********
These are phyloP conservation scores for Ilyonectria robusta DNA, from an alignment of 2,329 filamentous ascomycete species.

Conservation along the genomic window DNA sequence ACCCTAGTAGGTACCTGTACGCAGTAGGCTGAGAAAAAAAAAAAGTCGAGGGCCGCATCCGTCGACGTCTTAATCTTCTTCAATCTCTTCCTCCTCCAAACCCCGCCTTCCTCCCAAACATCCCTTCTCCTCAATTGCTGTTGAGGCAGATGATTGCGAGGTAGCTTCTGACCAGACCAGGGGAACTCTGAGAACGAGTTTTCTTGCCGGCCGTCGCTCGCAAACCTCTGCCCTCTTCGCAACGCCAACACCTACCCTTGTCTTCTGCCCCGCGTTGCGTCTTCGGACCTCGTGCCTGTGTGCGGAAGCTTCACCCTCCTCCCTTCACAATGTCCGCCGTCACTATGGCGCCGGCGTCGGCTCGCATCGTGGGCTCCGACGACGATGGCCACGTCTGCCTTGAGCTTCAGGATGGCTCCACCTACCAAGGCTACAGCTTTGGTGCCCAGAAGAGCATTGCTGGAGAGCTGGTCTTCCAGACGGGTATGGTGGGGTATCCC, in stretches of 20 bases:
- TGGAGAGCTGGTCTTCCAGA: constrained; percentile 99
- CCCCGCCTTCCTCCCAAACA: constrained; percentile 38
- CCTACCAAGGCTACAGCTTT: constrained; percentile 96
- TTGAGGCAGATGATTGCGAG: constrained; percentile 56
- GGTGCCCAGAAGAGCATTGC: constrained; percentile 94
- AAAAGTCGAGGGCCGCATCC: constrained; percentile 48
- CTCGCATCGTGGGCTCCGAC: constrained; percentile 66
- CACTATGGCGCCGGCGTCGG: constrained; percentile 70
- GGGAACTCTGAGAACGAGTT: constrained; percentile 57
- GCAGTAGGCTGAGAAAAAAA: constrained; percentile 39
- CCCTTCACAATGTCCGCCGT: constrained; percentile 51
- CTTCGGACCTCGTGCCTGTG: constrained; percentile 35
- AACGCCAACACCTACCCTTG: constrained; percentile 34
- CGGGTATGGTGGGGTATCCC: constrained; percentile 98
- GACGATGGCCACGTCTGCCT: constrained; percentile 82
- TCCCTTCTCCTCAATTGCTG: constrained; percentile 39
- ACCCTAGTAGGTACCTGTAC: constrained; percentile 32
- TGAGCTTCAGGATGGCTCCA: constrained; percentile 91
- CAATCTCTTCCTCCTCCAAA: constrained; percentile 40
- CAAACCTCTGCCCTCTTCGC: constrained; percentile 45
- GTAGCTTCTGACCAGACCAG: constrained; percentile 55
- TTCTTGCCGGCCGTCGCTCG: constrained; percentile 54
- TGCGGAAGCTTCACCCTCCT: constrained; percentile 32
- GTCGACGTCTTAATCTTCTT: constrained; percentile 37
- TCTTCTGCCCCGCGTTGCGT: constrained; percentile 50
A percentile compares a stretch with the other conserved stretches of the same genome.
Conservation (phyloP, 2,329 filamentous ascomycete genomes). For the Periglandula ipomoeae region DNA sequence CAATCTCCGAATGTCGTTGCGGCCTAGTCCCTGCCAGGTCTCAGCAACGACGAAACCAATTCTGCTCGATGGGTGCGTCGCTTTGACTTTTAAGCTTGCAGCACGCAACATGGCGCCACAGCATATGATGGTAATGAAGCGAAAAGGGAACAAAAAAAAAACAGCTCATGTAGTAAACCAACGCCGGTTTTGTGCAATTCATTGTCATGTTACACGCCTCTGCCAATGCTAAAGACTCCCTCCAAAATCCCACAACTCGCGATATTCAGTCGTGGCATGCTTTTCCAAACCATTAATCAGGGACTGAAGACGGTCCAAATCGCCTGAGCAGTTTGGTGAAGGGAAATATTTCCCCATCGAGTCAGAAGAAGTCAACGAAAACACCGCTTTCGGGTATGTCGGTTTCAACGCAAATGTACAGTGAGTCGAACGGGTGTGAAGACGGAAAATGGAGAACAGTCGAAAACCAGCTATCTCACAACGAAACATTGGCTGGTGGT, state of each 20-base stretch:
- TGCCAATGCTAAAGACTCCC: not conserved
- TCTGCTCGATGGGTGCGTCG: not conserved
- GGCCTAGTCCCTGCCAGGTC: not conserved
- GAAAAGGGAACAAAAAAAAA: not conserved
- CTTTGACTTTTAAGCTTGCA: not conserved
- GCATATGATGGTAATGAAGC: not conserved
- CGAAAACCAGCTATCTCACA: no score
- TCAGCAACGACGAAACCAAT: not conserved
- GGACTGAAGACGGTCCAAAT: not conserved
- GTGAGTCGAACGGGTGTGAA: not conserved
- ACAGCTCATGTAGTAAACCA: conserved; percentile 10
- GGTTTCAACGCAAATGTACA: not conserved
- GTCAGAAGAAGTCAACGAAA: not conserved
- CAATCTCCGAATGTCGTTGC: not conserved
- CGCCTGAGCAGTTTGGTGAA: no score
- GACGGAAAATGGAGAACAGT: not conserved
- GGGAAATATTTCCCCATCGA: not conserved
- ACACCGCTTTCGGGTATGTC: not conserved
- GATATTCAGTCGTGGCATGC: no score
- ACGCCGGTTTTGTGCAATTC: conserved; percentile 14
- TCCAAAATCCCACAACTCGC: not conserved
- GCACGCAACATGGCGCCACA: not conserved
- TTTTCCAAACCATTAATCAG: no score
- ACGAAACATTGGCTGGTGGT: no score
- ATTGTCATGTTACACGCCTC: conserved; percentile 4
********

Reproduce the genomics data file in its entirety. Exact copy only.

These are phyloP conservation scores for Ilyonectria robusta DNA, from an alignment of 2,329 filamentous ascomycete species.

Conservation along the genomic window DNA sequence ACCCTAGTAGGTACCTGTACGCAGTAGGCTGAGAAAAAAAAAAAGTCGAGGGCCGCATCCGTCGACGTCTTAATCTTCTTCAATCTCTTCCTCCTCCAAACCCCGCCTTCCTCCCAAACATCCCTTCTCCTCAATTGCTGTTGAGGCAGATGATTGCGAGGTAGCTTCTGACCAGACCAGGGGAACTCTGAGAACGAGTTTTCTTGCCGGCCGTCGCTCGCAAACCTCTGCCCTCTTCGCAACGCCAACACCTACCCTTGTCTTCTGCCCCGCGTTGCGTCTTCGGACCTCGTGCCTGTGTGCGGAAGCTTCACCCTCCTCCCTTCACAATGTCCGCCGTCACTATGGCGCCGGCGTCGGCTCGCATCGTGGGCTCCGACGACGATGGCCACGTCTGCCTTGAGCTTCAGGATGGCTCCACCTACCAAGGCTACAGCTTTGGTGCCCAGAAGAGCATTGCTGGAGAGCTGGTCTTCCAGACGGGTATGGTGGGGTATCCC, in stretches of 20 bases:
- TGGAGAGCTGGTCTTCCAGA: constrained; percentile 99
- CCCCGCCTTCCTCCCAAACA: constrained; percentile 38
- CCTACCAAGGCTACAGCTTT: constrained; percentile 96
- TTGAGGCAGATGATTGCGAG: constrained; percentile 56
- GGTGCCCAGAAGAGCATTGC: constrained; percentile 94
- AAAAGTCGAGGGCCGCATCC: constrained; percentile 48
- CTCGCATCGTGGGCTCCGAC: constrained; percentile 66
- CACTATGGCGCCGGCGTCGG: constrained; percentile 70
- GGGAACTCTGAGAACGAGTT: constrained; percentile 57
- GCAGTAGGCTGAGAAAAAAA: constrained; percentile 39
- CCCTTCACAATGTCCGCCGT: constrained; percentile 51
- CTTCGGACCTCGTGCCTGTG: constrained; percentile 35
- AACGCCAACACCTACCCTTG: constrained; percentile 34
- CGGGTATGGTGGGGTATCCC: constrained; percentile 98
- GACGATGGCCACGTCTGCCT: constrained; percentile 82
- TCCCTTCTCCTCAATTGCTG: constrained; percentile 39
- ACCCTAGTAGGTACCTGTAC: constrained; percentile 32
- TGAGCTTCAGGATGGCTCCA: constrained; percentile 91
- CAATCTCTTCCTCCTCCAAA: constrained; percentile 40
- CAAACCTCTGCCCTCTTCGC: constrained; percentile 45
- GTAGCTTCTGACCAGACCAG: constrained; percentile 55
- TTCTTGCCGGCCGTCGCTCG: constrained; percentile 54
- TGCGGAAGCTTCACCCTCCT: constrained; percentile 32
- GTCGACGTCTTAATCTTCTT: constrained; percentile 37
- TCTTCTGCCCCGCGTTGCGT: constrained; percentile 50
A percentile compares a stretch with the other conserved stretches of the same genome.
Conservation (phyloP, 2,329 filamentous ascomycete genomes). For the Periglandula ipomoeae region DNA sequence CAATCTCCGAATGTCGTTGCGGCCTAGTCCCTGCCAGGTCTCAGCAACGACGAAACCAATTCTGCTCGATGGGTGCGTCGCTTTGACTTTTAAGCTTGCAGCACGCAACATGGCGCCACAGCATATGATGGTAATGAAGCGAAAAGGGAACAAAAAAAAAACAGCTCATGTAGTAAACCAACGCCGGTTTTGTGCAATTCATTGTCATGTTACACGCCTCTGCCAATGCTAAAGACTCCCTCCAAAATCCCACAACTCGCGATATTCAGTCGTGGCATGCTTTTCCAAACCATTAATCAGGGACTGAAGACGGTCCAAATCGCCTGAGCAGTTTGGTGAAGGGAAATATTTCCCCATCGAGTCAGAAGAAGTCAACGAAAACACCGCTTTCGGGTATGTCGGTTTCAACGCAAATGTACAGTGAGTCGAACGGGTGTGAAGACGGAAAATGGAGAACAGTCGAAAACCAGCTATCTCACAACGAAACATTGGCTGGTGGT, state of each 20-base stretch:
- TGCCAATGCTAAAGACTCCC: not conserved
- TCTGCTCGATGGGTGCGTCG: not conserved
- GGCCTAGTCCCTGCCAGGTC: not conserved
- GAAAAGGGAACAAAAAAAAA: not conserved
- CTTTGACTTTTAAGCTTGCA: not conserved
- GCATATGATGGTAATGAAGC: not conserved
- CGAAAACCAGCTATCTCACA: no score
- TCAGCAACGACGAAACCAAT: not conserved
- GGACTGAAGACGGTCCAAAT: not conserved
- GTGAGTCGAACGGGTGTGAA: not conserved
- ACAGCTCATGTAGTAAACCA: conserved; percentile 10
- GGTTTCAACGCAAATGTACA: not conserved
- GTCAGAAGAAGTCAACGAAA: not conserved
- CAATCTCCGAATGTCGTTGC: not conserved
- CGCCTGAGCAGTTTGGTGAA: no score
- GACGGAAAATGGAGAACAGT: not conserved
- GGGAAATATTTCCCCATCGA: not conserved
- ACACCGCTTTCGGGTATGTC: not conserved
- GATATTCAGTCGTGGCATGC: no score
- ACGCCGGTTTTGTGCAATTC: conserved; percentile 14
- TCCAAAATCCCACAACTCGC: not conserved
- GCACGCAACATGGCGCCACA: not conserved
- TTTTCCAAACCATTAATCAG: no score
- ACGAAACATTGGCTGGTGGT: no score
- ATTGTCATGTTACACGCCTC: conserved; percentile 4